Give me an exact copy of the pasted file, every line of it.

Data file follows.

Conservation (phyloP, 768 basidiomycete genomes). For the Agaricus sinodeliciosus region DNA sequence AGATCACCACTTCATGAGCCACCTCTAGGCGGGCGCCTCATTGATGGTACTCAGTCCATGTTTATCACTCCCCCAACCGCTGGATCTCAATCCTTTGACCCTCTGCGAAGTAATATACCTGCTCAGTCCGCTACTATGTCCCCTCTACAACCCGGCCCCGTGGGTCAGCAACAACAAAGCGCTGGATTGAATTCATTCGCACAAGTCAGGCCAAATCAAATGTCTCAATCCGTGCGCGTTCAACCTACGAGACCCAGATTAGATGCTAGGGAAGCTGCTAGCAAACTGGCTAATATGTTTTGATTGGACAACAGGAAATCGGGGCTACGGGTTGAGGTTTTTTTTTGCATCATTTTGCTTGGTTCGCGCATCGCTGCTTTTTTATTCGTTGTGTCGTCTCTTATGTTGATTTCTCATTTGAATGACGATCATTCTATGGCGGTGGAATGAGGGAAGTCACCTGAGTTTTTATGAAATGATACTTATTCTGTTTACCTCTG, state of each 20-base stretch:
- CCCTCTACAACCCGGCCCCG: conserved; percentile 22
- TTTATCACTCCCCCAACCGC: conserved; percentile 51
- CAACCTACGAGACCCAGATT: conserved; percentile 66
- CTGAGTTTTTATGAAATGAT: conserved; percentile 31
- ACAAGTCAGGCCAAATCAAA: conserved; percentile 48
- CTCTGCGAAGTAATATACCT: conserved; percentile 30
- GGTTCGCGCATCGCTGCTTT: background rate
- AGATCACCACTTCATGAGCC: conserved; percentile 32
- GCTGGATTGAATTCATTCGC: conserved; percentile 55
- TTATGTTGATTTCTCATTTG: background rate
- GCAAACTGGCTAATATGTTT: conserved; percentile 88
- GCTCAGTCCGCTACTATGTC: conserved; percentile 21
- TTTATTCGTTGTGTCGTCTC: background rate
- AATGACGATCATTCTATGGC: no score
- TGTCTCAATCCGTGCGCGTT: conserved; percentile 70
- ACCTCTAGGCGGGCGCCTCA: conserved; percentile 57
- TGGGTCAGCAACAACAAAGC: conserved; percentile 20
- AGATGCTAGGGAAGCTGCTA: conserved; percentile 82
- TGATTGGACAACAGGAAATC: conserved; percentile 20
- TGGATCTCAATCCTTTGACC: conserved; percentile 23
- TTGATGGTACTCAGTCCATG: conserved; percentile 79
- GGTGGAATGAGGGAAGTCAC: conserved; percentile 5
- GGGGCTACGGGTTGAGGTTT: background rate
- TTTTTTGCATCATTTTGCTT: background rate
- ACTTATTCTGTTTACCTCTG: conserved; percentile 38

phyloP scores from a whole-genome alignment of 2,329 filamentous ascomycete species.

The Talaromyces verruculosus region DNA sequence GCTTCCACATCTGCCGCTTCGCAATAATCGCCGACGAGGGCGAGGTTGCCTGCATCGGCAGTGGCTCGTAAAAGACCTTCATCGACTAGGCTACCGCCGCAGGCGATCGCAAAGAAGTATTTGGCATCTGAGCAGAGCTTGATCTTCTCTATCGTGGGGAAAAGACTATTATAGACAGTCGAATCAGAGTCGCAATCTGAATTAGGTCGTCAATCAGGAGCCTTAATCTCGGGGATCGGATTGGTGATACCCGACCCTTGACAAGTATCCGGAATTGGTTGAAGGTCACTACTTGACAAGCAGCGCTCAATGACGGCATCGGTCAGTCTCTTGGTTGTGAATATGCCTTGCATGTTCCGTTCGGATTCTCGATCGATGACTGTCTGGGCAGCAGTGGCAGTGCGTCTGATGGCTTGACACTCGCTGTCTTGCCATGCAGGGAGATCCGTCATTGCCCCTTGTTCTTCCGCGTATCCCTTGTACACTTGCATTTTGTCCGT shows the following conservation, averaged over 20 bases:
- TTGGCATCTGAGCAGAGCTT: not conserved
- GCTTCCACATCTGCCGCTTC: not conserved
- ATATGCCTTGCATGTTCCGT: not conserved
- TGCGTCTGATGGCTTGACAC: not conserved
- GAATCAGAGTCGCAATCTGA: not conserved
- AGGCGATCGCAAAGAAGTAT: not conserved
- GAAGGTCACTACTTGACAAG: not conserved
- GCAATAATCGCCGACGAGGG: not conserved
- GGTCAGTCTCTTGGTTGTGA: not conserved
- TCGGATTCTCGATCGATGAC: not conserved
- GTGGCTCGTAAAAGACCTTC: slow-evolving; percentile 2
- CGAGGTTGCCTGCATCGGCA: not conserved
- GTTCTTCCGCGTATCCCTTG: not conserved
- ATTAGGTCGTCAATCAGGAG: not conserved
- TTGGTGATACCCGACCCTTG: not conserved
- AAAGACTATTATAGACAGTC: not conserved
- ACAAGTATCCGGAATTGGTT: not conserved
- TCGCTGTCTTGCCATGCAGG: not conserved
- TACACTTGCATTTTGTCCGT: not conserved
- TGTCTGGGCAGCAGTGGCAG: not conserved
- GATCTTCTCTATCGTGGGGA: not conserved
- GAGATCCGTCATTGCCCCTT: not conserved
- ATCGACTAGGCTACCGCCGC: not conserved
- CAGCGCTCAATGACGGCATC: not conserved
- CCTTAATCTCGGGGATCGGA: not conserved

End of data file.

Conservation (phyloP, 768 basidiomycete genomes). For the Agaricus sinodeliciosus region DNA sequence AGATCACCACTTCATGAGCCACCTCTAGGCGGGCGCCTCATTGATGGTACTCAGTCCATGTTTATCACTCCCCCAACCGCTGGATCTCAATCCTTTGACCCTCTGCGAAGTAATATACCTGCTCAGTCCGCTACTATGTCCCCTCTACAACCCGGCCCCGTGGGTCAGCAACAACAAAGCGCTGGATTGAATTCATTCGCACAAGTCAGGCCAAATCAAATGTCTCAATCCGTGCGCGTTCAACCTACGAGACCCAGATTAGATGCTAGGGAAGCTGCTAGCAAACTGGCTAATATGTTTTGATTGGACAACAGGAAATCGGGGCTACGGGTTGAGGTTTTTTTTTGCATCATTTTGCTTGGTTCGCGCATCGCTGCTTTTTTATTCGTTGTGTCGTCTCTTATGTTGATTTCTCATTTGAATGACGATCATTCTATGGCGGTGGAATGAGGGAAGTCACCTGAGTTTTTATGAAATGATACTTATTCTGTTTACCTCTG, state of each 20-base stretch:
- CCCTCTACAACCCGGCCCCG: conserved; percentile 22
- TTTATCACTCCCCCAACCGC: conserved; percentile 51
- CAACCTACGAGACCCAGATT: conserved; percentile 66
- CTGAGTTTTTATGAAATGAT: conserved; percentile 31
- ACAAGTCAGGCCAAATCAAA: conserved; percentile 48
- CTCTGCGAAGTAATATACCT: conserved; percentile 30
- GGTTCGCGCATCGCTGCTTT: background rate
- AGATCACCACTTCATGAGCC: conserved; percentile 32
- GCTGGATTGAATTCATTCGC: conserved; percentile 55
- TTATGTTGATTTCTCATTTG: background rate
- GCAAACTGGCTAATATGTTT: conserved; percentile 88
- GCTCAGTCCGCTACTATGTC: conserved; percentile 21
- TTTATTCGTTGTGTCGTCTC: background rate
- AATGACGATCATTCTATGGC: no score
- TGTCTCAATCCGTGCGCGTT: conserved; percentile 70
- ACCTCTAGGCGGGCGCCTCA: conserved; percentile 57
- TGGGTCAGCAACAACAAAGC: conserved; percentile 20
- AGATGCTAGGGAAGCTGCTA: conserved; percentile 82
- TGATTGGACAACAGGAAATC: conserved; percentile 20
- TGGATCTCAATCCTTTGACC: conserved; percentile 23
- TTGATGGTACTCAGTCCATG: conserved; percentile 79
- GGTGGAATGAGGGAAGTCAC: conserved; percentile 5
- GGGGCTACGGGTTGAGGTTT: background rate
- TTTTTTGCATCATTTTGCTT: background rate
- ACTTATTCTGTTTACCTCTG: conserved; percentile 38

phyloP scores from a whole-genome alignment of 2,329 filamentous ascomycete species.

The Talaromyces verruculosus region DNA sequence GCTTCCACATCTGCCGCTTCGCAATAATCGCCGACGAGGGCGAGGTTGCCTGCATCGGCAGTGGCTCGTAAAAGACCTTCATCGACTAGGCTACCGCCGCAGGCGATCGCAAAGAAGTATTTGGCATCTGAGCAGAGCTTGATCTTCTCTATCGTGGGGAAAAGACTATTATAGACAGTCGAATCAGAGTCGCAATCTGAATTAGGTCGTCAATCAGGAGCCTTAATCTCGGGGATCGGATTGGTGATACCCGACCCTTGACAAGTATCCGGAATTGGTTGAAGGTCACTACTTGACAAGCAGCGCTCAATGACGGCATCGGTCAGTCTCTTGGTTGTGAATATGCCTTGCATGTTCCGTTCGGATTCTCGATCGATGACTGTCTGGGCAGCAGTGGCAGTGCGTCTGATGGCTTGACACTCGCTGTCTTGCCATGCAGGGAGATCCGTCATTGCCCCTTGTTCTTCCGCGTATCCCTTGTACACTTGCATTTTGTCCGT shows the following conservation, averaged over 20 bases:
- TTGGCATCTGAGCAGAGCTT: not conserved
- GCTTCCACATCTGCCGCTTC: not conserved
- ATATGCCTTGCATGTTCCGT: not conserved
- TGCGTCTGATGGCTTGACAC: not conserved
- GAATCAGAGTCGCAATCTGA: not conserved
- AGGCGATCGCAAAGAAGTAT: not conserved
- GAAGGTCACTACTTGACAAG: not conserved
- GCAATAATCGCCGACGAGGG: not conserved
- GGTCAGTCTCTTGGTTGTGA: not conserved
- TCGGATTCTCGATCGATGAC: not conserved
- GTGGCTCGTAAAAGACCTTC: slow-evolving; percentile 2
- CGAGGTTGCCTGCATCGGCA: not conserved
- GTTCTTCCGCGTATCCCTTG: not conserved
- ATTAGGTCGTCAATCAGGAG: not conserved
- TTGGTGATACCCGACCCTTG: not conserved
- AAAGACTATTATAGACAGTC: not conserved
- ACAAGTATCCGGAATTGGTT: not conserved
- TCGCTGTCTTGCCATGCAGG: not conserved
- TACACTTGCATTTTGTCCGT: not conserved
- TGTCTGGGCAGCAGTGGCAG: not conserved
- GATCTTCTCTATCGTGGGGA: not conserved
- GAGATCCGTCATTGCCCCTT: not conserved
- ATCGACTAGGCTACCGCCGC: not conserved
- CAGCGCTCAATGACGGCATC: not conserved
- CCTTAATCTCGGGGATCGGA: not conserved